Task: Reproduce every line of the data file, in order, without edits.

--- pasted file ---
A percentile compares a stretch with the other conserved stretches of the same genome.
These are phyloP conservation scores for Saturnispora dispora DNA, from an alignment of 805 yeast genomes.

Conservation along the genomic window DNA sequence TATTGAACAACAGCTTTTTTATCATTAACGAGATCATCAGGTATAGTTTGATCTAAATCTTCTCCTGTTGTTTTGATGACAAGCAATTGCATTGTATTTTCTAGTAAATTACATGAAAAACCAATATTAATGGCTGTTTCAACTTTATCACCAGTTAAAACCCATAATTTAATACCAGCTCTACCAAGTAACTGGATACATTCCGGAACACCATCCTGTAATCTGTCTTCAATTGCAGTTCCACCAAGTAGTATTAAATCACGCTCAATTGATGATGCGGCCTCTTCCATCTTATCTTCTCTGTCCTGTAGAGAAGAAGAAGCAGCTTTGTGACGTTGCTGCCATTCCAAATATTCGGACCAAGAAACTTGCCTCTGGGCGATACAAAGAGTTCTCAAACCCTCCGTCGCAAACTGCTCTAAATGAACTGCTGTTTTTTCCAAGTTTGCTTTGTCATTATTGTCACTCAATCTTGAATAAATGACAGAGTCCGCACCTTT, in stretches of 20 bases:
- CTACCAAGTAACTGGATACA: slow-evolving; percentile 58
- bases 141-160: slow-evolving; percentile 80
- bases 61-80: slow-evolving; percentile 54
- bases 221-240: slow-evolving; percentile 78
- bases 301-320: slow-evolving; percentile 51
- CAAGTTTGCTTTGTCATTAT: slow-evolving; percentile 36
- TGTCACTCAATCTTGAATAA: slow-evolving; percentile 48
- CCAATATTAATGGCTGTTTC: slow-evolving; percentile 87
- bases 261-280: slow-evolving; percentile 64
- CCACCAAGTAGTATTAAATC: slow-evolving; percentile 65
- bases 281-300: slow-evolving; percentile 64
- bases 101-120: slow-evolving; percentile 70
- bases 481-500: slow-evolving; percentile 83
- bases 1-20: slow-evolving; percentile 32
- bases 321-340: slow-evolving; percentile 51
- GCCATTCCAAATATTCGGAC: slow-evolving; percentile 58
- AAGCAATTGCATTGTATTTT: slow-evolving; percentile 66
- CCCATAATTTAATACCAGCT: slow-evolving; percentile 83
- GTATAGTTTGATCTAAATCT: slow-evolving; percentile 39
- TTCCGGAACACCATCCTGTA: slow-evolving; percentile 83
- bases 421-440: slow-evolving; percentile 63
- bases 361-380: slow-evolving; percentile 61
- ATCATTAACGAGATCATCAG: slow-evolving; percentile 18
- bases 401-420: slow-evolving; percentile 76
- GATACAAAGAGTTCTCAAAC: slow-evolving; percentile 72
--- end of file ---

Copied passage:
A percentile compares a stretch with the other conserved stretches of the same genome.
These are phyloP conservation scores for Saturnispora dispora DNA, from an alignment of 805 yeast genomes.

Conservation along the genomic window DNA sequence TATTGAACAACAGCTTTTTTATCATTAACGAGATCATCAGGTATAGTTTGATCTAAATCTTCTCCTGTTGTTTTGATGACAAGCAATTGCATTGTATTTTCTAGTAAATTACATGAAAAACCAATATTAATGGCTGTTTCAACTTTATCACCAGTTAAAACCCATAATTTAATACCAGCTCTACCAAGTAACTGGATACATTCCGGAACACCATCCTGTAATCTGTCTTCAATTGCAGTTCCACCAAGTAGTATTAAATCACGCTCAATTGATGATGCGGCCTCTTCCATCTTATCTTCTCTGTCCTGTAGAGAAGAAGAAGCAGCTTTGTGACGTTGCTGCCATTCCAAATATTCGGACCAAGAAACTTGCCTCTGGGCGATACAAAGAGTTCTCAAACCCTCCGTCGCAAACTGCTCTAAATGAACTGCTGTTTTTTCCAAGTTTGCTTTGTCATTATTGTCACTCAATCTTGAATAAATGACAGAGTCCGCACCTTT, in stretches of 20 bases:
- CTACCAAGTAACTGGATACA: slow-evolving; percentile 58
- bases 141-160: slow-evolving; percentile 80
- bases 61-80: slow-evolving; percentile 54
- bases 221-240: slow-evolving; percentile 78
- bases 301-320: slow-evolving; percentile 51
- CAAGTTTGCTTTGTCATTAT: slow-evolving; percentile 36
- TGTCACTCAATCTTGAATAA: slow-evolving; percentile 48
- CCAATATTAATGGCTGTTTC: slow-evolving; percentile 87
- bases 261-280: slow-evolving; percentile 64
- CCACCAAGTAGTATTAAATC: slow-evolving; percentile 65
- bases 281-300: slow-evolving; percentile 64
- bases 101-120: slow-evolving; percentile 70
- bases 481-500: slow-evolving; percentile 83
- bases 1-20: slow-evolving; percentile 32
- bases 321-340: slow-evolving; percentile 51
- GCCATTCCAAATATTCGGAC: slow-evolving; percentile 58
- AAGCAATTGCATTGTATTTT: slow-evolving; percentile 66
- CCCATAATTTAATACCAGCT: slow-evolving; percentile 83
- GTATAGTTTGATCTAAATCT: slow-evolving; percentile 39
- TTCCGGAACACCATCCTGTA: slow-evolving; percentile 83
- bases 421-440: slow-evolving; percentile 63
- bases 361-380: slow-evolving; percentile 61
- ATCATTAACGAGATCATCAG: slow-evolving; percentile 18
- bases 401-420: slow-evolving; percentile 76
- GATACAAAGAGTTCTCAAAC: slow-evolving; percentile 72